Married? Here’s some advice on your visiting with your in-laws from the book “How to Survive Your In-Laws” (Hundreds of Heads Books, hundredsofheads.com, $13.95), straight from people who’ve done it:
When my husband’s family descends, they have that family thing going, and I’m not part of it. I always feel like an apple in a room full of oranges. I’ve given up on trying to change that, and instead I just focus on getting through it. It also helps to remind myself that when my family visits, the shoe’s going to be on the other foot.
— Anonymous, Boulder, Colo.; years with in-laws: 4
It really helps if you can connect with another “outlaw.” I remember, for example, the first time I attended a big family dinner with my future in-laws. I was sitting next to another girlfriend, who has since become my sister-in-law, and we were having a great time talking until my now-husband said, kind of sternly, “Mary, my dad is talking.” We were really surprised, and then I realized that at his family’s dinner table, his dad really held court, and everyone else would just listen and not talk. And we hadn’t realized that, because in our own families, everybody talked around the dinner table at the same time. Since then, my sister-in-law and I have gotten through a lot of family events and outings by being able to connect with each other and process the weird family dynamics together.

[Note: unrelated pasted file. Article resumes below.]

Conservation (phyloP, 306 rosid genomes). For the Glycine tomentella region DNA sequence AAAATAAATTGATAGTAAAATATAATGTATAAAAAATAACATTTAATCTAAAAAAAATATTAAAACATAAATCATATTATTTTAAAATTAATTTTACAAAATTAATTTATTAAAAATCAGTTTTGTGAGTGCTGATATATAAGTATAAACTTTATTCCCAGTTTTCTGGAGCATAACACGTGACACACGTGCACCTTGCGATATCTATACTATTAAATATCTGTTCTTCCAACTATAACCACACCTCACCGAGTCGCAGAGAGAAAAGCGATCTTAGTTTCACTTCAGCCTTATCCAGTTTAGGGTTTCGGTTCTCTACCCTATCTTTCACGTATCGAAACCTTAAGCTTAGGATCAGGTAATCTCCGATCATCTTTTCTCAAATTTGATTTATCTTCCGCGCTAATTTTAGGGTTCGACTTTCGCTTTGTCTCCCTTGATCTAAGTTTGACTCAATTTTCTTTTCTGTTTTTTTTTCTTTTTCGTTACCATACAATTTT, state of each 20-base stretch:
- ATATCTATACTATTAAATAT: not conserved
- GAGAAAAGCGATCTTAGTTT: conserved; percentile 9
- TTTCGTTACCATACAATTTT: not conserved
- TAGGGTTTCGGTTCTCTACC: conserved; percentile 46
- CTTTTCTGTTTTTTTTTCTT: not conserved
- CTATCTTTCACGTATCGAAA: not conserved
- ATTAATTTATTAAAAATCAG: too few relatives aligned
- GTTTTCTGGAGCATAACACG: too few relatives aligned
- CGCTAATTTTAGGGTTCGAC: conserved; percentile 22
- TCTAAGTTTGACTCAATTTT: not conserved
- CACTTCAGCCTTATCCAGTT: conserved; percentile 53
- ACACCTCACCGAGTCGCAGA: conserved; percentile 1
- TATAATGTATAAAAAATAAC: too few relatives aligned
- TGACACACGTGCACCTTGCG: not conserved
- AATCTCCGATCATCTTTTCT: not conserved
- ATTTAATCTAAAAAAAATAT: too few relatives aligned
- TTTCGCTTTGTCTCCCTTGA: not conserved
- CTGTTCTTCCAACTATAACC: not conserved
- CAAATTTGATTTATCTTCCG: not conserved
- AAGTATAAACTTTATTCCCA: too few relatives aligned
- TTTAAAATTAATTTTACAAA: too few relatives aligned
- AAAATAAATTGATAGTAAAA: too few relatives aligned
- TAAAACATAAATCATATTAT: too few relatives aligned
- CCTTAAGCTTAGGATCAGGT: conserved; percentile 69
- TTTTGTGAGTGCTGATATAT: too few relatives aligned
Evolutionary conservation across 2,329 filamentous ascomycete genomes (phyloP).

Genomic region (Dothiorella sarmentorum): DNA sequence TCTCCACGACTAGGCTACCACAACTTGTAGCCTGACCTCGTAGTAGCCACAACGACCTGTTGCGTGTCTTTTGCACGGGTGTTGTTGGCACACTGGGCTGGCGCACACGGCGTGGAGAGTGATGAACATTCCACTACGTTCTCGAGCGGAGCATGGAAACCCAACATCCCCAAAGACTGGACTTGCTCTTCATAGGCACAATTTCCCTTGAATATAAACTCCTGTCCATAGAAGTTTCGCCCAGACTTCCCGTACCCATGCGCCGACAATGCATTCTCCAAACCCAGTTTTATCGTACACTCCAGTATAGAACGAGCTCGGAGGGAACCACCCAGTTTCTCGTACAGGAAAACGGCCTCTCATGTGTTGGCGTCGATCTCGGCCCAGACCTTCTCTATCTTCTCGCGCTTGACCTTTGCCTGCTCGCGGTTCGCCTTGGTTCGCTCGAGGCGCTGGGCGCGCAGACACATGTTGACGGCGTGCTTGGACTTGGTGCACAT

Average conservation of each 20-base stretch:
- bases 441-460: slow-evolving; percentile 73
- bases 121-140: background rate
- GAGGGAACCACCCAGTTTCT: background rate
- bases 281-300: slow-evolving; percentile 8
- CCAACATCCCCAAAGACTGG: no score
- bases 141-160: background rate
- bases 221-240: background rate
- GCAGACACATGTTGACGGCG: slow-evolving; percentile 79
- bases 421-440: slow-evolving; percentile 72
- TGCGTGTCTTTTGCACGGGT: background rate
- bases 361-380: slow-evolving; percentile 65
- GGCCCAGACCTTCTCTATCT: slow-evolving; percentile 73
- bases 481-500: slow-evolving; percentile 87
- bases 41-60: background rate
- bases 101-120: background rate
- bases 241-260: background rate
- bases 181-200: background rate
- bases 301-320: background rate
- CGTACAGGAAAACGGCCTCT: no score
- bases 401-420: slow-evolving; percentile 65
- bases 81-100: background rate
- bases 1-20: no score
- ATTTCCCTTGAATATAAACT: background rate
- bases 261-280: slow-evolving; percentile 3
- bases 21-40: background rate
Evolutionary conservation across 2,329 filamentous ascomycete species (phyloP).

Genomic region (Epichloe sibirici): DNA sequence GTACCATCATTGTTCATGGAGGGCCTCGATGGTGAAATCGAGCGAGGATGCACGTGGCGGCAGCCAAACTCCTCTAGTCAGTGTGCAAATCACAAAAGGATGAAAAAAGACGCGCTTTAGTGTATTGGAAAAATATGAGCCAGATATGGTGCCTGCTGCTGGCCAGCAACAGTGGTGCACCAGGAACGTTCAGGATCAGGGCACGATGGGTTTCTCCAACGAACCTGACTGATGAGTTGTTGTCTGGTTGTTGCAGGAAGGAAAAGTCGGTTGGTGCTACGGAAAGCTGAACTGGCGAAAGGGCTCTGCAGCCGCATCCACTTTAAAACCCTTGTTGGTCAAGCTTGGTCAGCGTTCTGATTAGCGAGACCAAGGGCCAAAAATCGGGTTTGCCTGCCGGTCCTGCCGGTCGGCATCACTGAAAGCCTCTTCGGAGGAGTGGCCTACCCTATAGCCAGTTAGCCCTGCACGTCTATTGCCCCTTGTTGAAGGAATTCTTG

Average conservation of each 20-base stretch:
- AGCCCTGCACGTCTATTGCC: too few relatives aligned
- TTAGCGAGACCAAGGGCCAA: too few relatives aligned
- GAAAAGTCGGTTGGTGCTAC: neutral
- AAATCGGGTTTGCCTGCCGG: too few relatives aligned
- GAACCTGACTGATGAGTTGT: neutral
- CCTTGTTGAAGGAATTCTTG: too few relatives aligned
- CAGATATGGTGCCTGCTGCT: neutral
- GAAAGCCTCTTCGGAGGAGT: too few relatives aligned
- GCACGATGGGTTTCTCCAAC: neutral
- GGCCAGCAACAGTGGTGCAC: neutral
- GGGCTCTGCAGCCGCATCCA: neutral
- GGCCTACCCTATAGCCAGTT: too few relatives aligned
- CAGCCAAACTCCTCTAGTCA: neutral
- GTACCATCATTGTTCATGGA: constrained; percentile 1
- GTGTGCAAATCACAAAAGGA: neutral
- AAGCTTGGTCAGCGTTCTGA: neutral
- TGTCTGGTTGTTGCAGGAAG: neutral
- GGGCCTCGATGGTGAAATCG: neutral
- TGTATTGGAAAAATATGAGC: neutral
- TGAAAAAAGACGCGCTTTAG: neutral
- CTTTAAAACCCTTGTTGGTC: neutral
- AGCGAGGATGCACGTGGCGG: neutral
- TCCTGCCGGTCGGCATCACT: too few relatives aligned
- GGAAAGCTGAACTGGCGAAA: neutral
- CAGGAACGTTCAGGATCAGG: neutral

— Mary, St. Paul, Minn.; years with in-laws: 15
My mother-in-law is a control freak. Over the years, I have been the one to voice my opinion when she’s being unreasonable, and my husband has just stood by. I’ve told my husband, though, that it would be more effective if he, as the family member, would speak up. I believed that his mother would hear things, especially critical things, better from him. My husband has started to do this, and it has helped a lot.
— Anonymous, Easton, Pa.; years with in-laws: 13
I was initially shy at family get-togethers. My husband’s family is much louder and more vocal than mine; I found that overwhelming. At some point, it occurred to me that I was feeling left out because I was keeping myself on the sidelines. It was my attitude, not their treatment of me. The easiest way for me to get comfortable is to do something: clear the table, talk to the kids, take pictures. Also, this is a family that loves to laugh, and once we’re laughing, we’ve definitely bonded.
— Andrea, Philadelphia, Pa.; years with in-laws: 15
Hundreds of Heads Books’ survival guides offer the wisdom of the masses by assembling the experiences and advice of hundreds of people who have gone through life’s biggest challenges and have insight to share. Visit hundredsofheads.com to share your advice or get more information.
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